In this paper we take an information-theoretic perspective and introduce the Krichevsky-Trofimov (KT) estimator, see Krichevsky & Trofimov (1981), in order to determine the number of communities of a SBM based on a sample of the adjacency matrix of the network. We prove the strong consistency of this estimator, in the sense that the empirical value is equal to the correct number of communities in the model with probability one, as long as the number of nodes in the network is sufficiently large. The strong consistency is proved in the dense regime, where the probability of having an edge is considered to be constant, and in the sparse regime where this probability goes to zero with having order . The study of the second regime is more interesting in the sense that it is necessary to control how much information is required (in the sense of the number of edges in the network) to estimate the parameters of the model. We prove that the consistency in the sparse case is guaranteed when the expected degree of a random selected node grows to infinity as a function of order , weakening the assumption in Wang et al.  (2017) that proves consistency in the regime . We also consider a smaller order penalty function and we do not assume a known upper bound on the true number of communities. To our knowledge this is the first strong consistency result for an estimator of the number of communities, even in the bounded case.

The paper is organized as follows. In Section 2 we define the model and the notation used in the paper, in Section 3 we introduce the KT estimator for the number of communities and state the main result. The proof of the consistency of the estimator is presented in Section 4.

2 The Stochastic Block Model

Consider a non-oriented random network with nodes , specified by its adjacency matrix that is symmetric and has diagonal entries equal to zero. Each node has associated a latent (non-observed) variable on , the community label of node .

The SBM with communities is a probability model for a random network as above, where the latent variables are independent and identically distributed random variables over and the law of the adjacency matrix , conditioned on the value of the latent variables

, is a product measure of Bernoulli random variables whose parameters depend only on the nodes’ labels. More formally, there exists a probability distribution over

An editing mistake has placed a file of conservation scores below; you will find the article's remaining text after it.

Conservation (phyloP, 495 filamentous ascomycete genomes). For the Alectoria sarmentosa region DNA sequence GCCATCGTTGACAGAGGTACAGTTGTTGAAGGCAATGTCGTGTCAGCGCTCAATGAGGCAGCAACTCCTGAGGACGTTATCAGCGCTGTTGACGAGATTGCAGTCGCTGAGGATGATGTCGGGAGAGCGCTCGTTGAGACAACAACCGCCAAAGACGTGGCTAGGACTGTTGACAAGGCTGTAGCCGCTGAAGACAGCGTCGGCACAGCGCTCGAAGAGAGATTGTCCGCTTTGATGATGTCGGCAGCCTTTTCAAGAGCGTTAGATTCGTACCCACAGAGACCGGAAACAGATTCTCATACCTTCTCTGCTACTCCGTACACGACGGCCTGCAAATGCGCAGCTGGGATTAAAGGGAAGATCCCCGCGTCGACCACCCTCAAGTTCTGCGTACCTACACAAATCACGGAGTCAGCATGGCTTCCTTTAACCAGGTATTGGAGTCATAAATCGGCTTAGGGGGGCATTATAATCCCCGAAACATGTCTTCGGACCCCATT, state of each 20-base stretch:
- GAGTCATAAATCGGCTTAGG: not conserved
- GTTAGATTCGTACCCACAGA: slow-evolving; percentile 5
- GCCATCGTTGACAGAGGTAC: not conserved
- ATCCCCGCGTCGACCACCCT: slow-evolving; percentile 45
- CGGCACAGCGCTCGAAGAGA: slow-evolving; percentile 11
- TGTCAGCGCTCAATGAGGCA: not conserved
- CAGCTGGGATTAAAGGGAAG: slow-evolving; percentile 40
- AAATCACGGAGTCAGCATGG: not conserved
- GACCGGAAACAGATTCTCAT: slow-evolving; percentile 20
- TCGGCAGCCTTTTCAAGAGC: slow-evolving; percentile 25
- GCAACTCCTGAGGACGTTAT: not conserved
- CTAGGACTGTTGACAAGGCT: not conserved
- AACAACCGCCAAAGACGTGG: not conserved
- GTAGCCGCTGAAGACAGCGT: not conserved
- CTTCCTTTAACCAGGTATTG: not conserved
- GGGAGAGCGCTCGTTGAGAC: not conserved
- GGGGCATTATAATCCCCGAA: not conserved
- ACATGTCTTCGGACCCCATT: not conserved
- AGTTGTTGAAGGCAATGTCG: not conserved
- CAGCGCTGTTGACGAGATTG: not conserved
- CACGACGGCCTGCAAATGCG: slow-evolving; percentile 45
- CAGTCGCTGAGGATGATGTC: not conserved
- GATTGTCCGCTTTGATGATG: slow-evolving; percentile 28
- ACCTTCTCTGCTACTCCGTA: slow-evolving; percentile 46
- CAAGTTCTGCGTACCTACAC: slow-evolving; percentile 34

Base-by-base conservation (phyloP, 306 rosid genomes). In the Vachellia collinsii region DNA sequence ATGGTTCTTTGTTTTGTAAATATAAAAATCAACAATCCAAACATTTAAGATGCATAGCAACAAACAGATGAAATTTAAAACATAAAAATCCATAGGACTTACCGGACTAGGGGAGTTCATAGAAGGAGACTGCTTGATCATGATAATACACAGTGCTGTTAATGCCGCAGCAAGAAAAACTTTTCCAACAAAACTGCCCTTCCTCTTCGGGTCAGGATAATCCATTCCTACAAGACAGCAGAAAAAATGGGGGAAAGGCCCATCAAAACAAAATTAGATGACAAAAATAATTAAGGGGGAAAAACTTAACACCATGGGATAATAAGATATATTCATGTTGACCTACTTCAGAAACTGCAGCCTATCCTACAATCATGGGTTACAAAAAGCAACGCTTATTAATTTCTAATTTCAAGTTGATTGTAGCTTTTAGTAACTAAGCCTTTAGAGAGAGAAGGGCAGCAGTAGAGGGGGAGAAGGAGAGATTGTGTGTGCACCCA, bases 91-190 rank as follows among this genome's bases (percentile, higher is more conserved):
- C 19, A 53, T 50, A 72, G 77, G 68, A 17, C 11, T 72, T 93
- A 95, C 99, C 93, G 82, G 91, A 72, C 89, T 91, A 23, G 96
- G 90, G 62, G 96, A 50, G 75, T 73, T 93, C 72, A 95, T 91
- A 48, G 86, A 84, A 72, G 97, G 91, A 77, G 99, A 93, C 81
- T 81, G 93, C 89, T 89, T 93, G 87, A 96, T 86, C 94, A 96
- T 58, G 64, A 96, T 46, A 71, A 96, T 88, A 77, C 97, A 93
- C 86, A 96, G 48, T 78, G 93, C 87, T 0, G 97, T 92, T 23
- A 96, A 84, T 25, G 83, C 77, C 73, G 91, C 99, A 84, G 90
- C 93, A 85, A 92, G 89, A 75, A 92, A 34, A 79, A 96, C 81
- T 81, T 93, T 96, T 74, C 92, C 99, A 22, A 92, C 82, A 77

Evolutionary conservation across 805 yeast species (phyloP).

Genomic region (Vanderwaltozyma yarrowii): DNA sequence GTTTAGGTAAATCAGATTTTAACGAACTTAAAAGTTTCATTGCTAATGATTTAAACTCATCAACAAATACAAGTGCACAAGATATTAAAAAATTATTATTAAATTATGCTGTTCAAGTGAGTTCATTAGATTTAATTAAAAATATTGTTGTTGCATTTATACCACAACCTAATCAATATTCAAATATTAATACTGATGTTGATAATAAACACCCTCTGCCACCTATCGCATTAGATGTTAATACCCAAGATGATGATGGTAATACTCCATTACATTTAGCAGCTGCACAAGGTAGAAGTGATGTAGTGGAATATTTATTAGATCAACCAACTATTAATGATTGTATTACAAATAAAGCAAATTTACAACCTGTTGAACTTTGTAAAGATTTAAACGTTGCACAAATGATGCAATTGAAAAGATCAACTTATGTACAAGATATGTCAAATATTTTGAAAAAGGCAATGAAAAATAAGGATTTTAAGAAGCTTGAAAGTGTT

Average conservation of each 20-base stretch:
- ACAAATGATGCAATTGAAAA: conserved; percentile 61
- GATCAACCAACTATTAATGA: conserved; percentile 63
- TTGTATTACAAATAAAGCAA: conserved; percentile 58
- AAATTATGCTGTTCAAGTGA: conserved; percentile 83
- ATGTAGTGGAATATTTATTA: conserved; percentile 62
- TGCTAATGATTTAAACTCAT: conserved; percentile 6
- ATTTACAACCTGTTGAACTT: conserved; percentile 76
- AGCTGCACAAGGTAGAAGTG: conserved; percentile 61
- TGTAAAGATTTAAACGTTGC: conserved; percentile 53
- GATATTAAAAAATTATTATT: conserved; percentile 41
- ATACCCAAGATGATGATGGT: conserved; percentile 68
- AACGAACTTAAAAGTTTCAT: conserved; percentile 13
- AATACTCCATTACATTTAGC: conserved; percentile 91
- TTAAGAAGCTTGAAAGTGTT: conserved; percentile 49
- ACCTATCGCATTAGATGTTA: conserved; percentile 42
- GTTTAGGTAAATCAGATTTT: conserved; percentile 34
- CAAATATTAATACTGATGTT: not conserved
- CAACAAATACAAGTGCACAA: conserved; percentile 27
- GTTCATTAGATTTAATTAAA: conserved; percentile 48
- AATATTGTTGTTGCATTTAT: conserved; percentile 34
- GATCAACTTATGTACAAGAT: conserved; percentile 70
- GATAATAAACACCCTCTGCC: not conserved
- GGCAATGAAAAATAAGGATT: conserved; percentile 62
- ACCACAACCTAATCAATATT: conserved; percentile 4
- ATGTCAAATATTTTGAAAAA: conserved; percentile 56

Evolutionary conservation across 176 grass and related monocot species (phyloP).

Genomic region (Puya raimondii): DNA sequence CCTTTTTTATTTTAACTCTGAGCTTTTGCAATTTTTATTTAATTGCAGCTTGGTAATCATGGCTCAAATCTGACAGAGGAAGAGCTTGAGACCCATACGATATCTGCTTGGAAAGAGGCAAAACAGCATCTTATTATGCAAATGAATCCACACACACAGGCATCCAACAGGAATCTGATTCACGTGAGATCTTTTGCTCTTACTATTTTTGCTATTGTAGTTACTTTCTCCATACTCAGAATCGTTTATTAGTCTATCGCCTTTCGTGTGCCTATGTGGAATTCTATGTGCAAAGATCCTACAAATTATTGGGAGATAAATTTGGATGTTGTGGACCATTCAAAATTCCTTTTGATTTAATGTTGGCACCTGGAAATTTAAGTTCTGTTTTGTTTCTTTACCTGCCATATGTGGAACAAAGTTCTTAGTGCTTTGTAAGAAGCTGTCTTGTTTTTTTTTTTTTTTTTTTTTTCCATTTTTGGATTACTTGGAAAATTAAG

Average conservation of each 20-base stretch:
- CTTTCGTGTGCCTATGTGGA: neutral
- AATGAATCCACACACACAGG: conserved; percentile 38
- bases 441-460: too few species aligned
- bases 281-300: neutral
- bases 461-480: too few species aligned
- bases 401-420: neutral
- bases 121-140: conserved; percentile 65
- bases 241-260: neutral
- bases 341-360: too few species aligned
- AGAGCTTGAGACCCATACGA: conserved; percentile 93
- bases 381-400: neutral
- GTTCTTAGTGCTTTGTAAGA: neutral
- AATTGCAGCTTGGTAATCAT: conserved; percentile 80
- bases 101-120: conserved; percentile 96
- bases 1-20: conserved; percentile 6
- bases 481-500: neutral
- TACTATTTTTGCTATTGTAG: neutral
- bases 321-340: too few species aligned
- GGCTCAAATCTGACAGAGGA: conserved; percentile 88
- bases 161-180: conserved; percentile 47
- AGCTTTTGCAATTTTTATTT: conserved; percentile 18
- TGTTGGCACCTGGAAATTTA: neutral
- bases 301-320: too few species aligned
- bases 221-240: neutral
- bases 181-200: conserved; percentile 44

, denoted by , and a symmetric probability matrix such that the distribution of the pair is given by

(2.1)

where the counters , and are given by

and

As it is usual in the definition of likelihood functions, by convention we define in (2.1) when some of the parameters are 0.

We denote by the parametric space for a model with communities, given by

The order of the SBM is defined as the smallest for which the equality (2.1) holds for a pair of parameters and will be denoted by . If a SBM has order then it cannot be reduced to a model with less communities than ; this specifically means that does not have two identical columns.

When is fixed and does not depend on , the mean degree of a given node grows linearly in and this regime produces very connected (dense graphs). For this reason in this paper we also consider the regime producing sparse graphs (with less edges), that is we allow to decrease with

to the zero matrix. In this case we write

, where does not depend on and is a function decreasing to 0 at a rate .

3 The KT order estimator

The Krichevsky-Trofimov order estimator in the context of a SBM is a regularized estimator based on a mixture distribution for the adjacency matrix . Given a sample from the distribution (2.1) with parameters , where we assume we only observed the network , the estimator of the number of communities is defined by

(3.1)

where is the mixture distribution for a SBM with communities and is a penalizing function that will be specified later.

As it is usual for the KT distributions we choose as “prior” for the pair a product measure obtained by a Dirichlet() distribution (the prior distribution for ) and a product of Beta() distributions (the prior for the symmetric matrix ). In other words, we define the distribution on